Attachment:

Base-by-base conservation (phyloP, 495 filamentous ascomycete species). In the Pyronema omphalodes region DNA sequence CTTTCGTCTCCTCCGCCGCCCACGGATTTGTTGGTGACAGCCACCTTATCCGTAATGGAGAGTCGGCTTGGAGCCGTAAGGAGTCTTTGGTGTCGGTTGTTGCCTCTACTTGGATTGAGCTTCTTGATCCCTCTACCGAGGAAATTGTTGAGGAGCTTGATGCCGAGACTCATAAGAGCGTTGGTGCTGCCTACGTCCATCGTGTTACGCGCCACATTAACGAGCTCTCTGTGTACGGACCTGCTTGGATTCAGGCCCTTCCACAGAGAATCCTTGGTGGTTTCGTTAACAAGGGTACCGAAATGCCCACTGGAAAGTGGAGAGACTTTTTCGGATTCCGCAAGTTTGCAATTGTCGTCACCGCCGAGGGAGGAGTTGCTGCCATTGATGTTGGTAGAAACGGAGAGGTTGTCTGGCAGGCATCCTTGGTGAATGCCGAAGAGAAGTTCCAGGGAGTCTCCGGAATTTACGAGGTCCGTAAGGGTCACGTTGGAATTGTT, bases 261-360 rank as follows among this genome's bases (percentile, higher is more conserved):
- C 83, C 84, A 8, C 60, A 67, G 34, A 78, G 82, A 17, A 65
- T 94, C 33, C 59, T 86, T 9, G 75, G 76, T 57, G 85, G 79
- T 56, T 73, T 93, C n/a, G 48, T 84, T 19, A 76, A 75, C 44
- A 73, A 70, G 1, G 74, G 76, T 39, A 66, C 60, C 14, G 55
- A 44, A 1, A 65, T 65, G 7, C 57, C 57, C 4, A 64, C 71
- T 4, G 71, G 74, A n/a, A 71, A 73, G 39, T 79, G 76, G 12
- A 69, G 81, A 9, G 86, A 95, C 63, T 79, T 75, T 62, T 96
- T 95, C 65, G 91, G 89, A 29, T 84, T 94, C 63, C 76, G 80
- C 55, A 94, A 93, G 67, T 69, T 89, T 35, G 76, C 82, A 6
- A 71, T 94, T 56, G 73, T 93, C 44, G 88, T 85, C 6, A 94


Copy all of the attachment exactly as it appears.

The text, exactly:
Base-by-base conservation (phyloP, 495 filamentous ascomycete species). In the Pyronema omphalodes region DNA sequence CTTTCGTCTCCTCCGCCGCCCACGGATTTGTTGGTGACAGCCACCTTATCCGTAATGGAGAGTCGGCTTGGAGCCGTAAGGAGTCTTTGGTGTCGGTTGTTGCCTCTACTTGGATTGAGCTTCTTGATCCCTCTACCGAGGAAATTGTTGAGGAGCTTGATGCCGAGACTCATAAGAGCGTTGGTGCTGCCTACGTCCATCGTGTTACGCGCCACATTAACGAGCTCTCTGTGTACGGACCTGCTTGGATTCAGGCCCTTCCACAGAGAATCCTTGGTGGTTTCGTTAACAAGGGTACCGAAATGCCCACTGGAAAGTGGAGAGACTTTTTCGGATTCCGCAAGTTTGCAATTGTCGTCACCGCCGAGGGAGGAGTTGCTGCCATTGATGTTGGTAGAAACGGAGAGGTTGTCTGGCAGGCATCCTTGGTGAATGCCGAAGAGAAGTTCCAGGGAGTCTCCGGAATTTACGAGGTCCGTAAGGGTCACGTTGGAATTGTT, bases 261-360 rank as follows among this genome's bases (percentile, higher is more conserved):
- C 83, C 84, A 8, C 60, A 67, G 34, A 78, G 82, A 17, A 65
- T 94, C 33, C 59, T 86, T 9, G 75, G 76, T 57, G 85, G 79
- T 56, T 73, T 93, C n/a, G 48, T 84, T 19, A 76, A 75, C 44
- A 73, A 70, G 1, G 74, G 76, T 39, A 66, C 60, C 14, G 55
- A 44, A 1, A 65, T 65, G 7, C 57, C 57, C 4, A 64, C 71
- T 4, G 71, G 74, A n/a, A 71, A 73, G 39, T 79, G 76, G 12
- A 69, G 81, A 9, G 86, A 95, C 63, T 79, T 75, T 62, T 96
- T 95, C 65, G 91, G 89, A 29, T 84, T 94, C 63, C 76, G 80
- C 55, A 94, A 93, G 67, T 69, T 89, T 35, G 76, C 82, A 6
- A 71, T 94, T 56, G 73, T 93, C 44, G 88, T 85, C 6, A 94